Also, none of this works inside Iframes and roughly 40% of all ad impressions are served into IFrames. The IAB is proposing SafeFrame, an alternative to IFrames, but this means that effective deployment of the new currency is dependent on everyone in the industry retagging. Vendors claim to be able to “break-out” of IFrames but these techniques are usually based on browser hacks that are not near 100% reliable.
Also, this standard doesn’t easily work for video ads, native ads, or most mobile ads. These are the three fastest growing sectors of “display”.
Also, viewabiltiy is not a feasible currency in programmatic/RTB markets since realistically the impression can only be evaluated after it is auctioned and served. RTB is the fastest growing method of purchasing display.
Also, the ability to measure viewabliity is threatened by patent lawsuits from ComScore. If those suits are successful then the industry will have handed the currency to one company without extracting any value from that company.
Also, viewability doesn’t take into account traffic generated by bots, which some estimates put at over 20% of online traffic and which could be a bigger source of waste and fraud than below-the-fold impressions.
Also, the international community has made no movement towards adopting this standard, making the currency and technology potentially quite different in the US and the rest of the world.
Also, because the viewability of a campaign is difficult to estimate in advance, publishers will be forced to over-allocate inventory to hit viewable impression budgets, resulting in waste and confusion.
Also, from tests thus far, different vendors are seeing radically different results for viewabliity on the same campaigns.
So here’s my modest proposal. Let’s all agree that viewability AND bot detection are vitally important to the success of the display ecosystem. Let’s establish IAB standards for measuring these, and MRC certification for doing so. But, let’s revise our goal from replacing the currency until we have a solid track record or consistent and agreed-upon measurement over a meaningful period of real-world activity. Moving ahead with a currency too quickly will be a huge setback to display and will reinforce the perception that it is hard to measure and subject to technology for its own sake.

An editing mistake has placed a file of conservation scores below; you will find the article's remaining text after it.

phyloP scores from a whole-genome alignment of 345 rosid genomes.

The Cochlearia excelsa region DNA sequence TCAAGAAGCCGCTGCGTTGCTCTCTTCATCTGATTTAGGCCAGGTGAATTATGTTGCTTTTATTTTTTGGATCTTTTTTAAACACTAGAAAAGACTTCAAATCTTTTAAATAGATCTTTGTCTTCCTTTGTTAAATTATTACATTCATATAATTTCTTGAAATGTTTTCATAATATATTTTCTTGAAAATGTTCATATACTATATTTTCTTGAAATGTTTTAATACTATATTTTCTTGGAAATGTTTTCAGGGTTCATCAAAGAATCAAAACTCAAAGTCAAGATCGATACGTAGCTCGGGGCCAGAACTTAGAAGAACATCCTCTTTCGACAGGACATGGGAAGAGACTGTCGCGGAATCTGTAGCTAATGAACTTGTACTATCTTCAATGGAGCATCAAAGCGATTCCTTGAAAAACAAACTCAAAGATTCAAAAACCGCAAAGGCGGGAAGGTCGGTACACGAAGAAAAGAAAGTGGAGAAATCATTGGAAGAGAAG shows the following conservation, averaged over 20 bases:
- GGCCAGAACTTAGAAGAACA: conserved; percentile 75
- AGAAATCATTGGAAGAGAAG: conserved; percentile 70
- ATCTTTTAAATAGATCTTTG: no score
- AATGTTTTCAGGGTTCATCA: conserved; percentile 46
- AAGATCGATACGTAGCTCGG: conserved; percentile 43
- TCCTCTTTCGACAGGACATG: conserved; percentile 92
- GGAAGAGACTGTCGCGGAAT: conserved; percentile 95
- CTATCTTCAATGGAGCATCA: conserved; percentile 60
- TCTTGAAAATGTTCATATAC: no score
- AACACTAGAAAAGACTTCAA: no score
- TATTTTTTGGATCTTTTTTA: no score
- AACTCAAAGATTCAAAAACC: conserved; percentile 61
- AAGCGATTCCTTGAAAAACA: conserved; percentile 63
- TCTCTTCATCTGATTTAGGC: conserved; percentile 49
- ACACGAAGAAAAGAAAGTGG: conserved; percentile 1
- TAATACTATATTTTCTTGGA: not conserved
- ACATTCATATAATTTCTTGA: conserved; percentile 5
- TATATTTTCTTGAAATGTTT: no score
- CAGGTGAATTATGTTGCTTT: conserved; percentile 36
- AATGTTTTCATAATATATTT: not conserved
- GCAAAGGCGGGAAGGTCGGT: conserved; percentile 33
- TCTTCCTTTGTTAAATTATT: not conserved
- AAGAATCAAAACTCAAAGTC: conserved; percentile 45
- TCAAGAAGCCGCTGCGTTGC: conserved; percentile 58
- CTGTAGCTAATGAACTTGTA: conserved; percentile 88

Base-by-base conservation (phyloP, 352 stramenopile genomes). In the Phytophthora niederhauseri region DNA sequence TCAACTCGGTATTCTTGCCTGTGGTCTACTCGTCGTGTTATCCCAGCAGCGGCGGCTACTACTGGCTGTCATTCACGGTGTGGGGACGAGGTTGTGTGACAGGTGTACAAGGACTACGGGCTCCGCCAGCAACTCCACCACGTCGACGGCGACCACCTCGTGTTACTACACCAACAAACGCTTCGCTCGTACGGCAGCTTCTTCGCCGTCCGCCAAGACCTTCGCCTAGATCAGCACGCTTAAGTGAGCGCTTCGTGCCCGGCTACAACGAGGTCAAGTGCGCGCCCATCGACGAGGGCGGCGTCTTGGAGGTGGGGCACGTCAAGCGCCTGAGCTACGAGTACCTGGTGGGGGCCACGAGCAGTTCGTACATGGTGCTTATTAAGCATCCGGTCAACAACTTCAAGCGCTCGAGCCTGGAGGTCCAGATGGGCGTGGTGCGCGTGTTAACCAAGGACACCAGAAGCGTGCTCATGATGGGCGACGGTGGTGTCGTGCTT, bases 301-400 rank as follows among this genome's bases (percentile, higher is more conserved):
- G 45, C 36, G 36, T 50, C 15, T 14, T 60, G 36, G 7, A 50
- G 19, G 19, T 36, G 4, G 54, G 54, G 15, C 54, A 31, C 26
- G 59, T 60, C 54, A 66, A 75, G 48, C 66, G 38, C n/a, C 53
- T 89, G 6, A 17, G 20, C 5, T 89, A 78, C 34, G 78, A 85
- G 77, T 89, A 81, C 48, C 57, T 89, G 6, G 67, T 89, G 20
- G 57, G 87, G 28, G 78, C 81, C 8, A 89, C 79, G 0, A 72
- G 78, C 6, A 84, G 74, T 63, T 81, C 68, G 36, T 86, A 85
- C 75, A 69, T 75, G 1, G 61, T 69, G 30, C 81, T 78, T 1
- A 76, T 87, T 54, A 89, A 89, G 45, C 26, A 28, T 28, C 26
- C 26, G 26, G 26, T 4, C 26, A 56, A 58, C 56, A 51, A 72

Instead, let’s update the IAB standard Terms & Conditions (“Ts & Cs”) used throughout the industry to require all line items to preform with a minimum X% human-viewability and no more than X% in cross-domain IFrames as measured by any MRC-audited system and require publishers to offer make-goods on those line-items that fall below that threshold. Just as with impressions, in cases where publisher- and advertiser viewablity metrics have large discrepancies, both parties use reasonable efforts to uncover the sources of the discrepancies and come to reasonable solutions to reconcile the discrepancies. If we consistently have these large discrepancies then we know we have a deeper problem with the technology, if we don’t then we’ve created a de facto currency, but with enough fault tolerance to deal with the uncertainty of measurement.
This Ts&Cs approach will make viewability a vital part of the media negotiation but will acknowledge that the technology for measurement is far from exact and too unreliable to be used as a currency at this time. The stated goals of viewability will still be accomplished: publishers will redesign sites to reduce poor-viewable ad slots, advertisers will use view ability as a metric for negotiation, and bad actors will find their inventory increasingly de-valued by the market, resulting in reduced overall supply and increased quality.
I look forward to your feedback.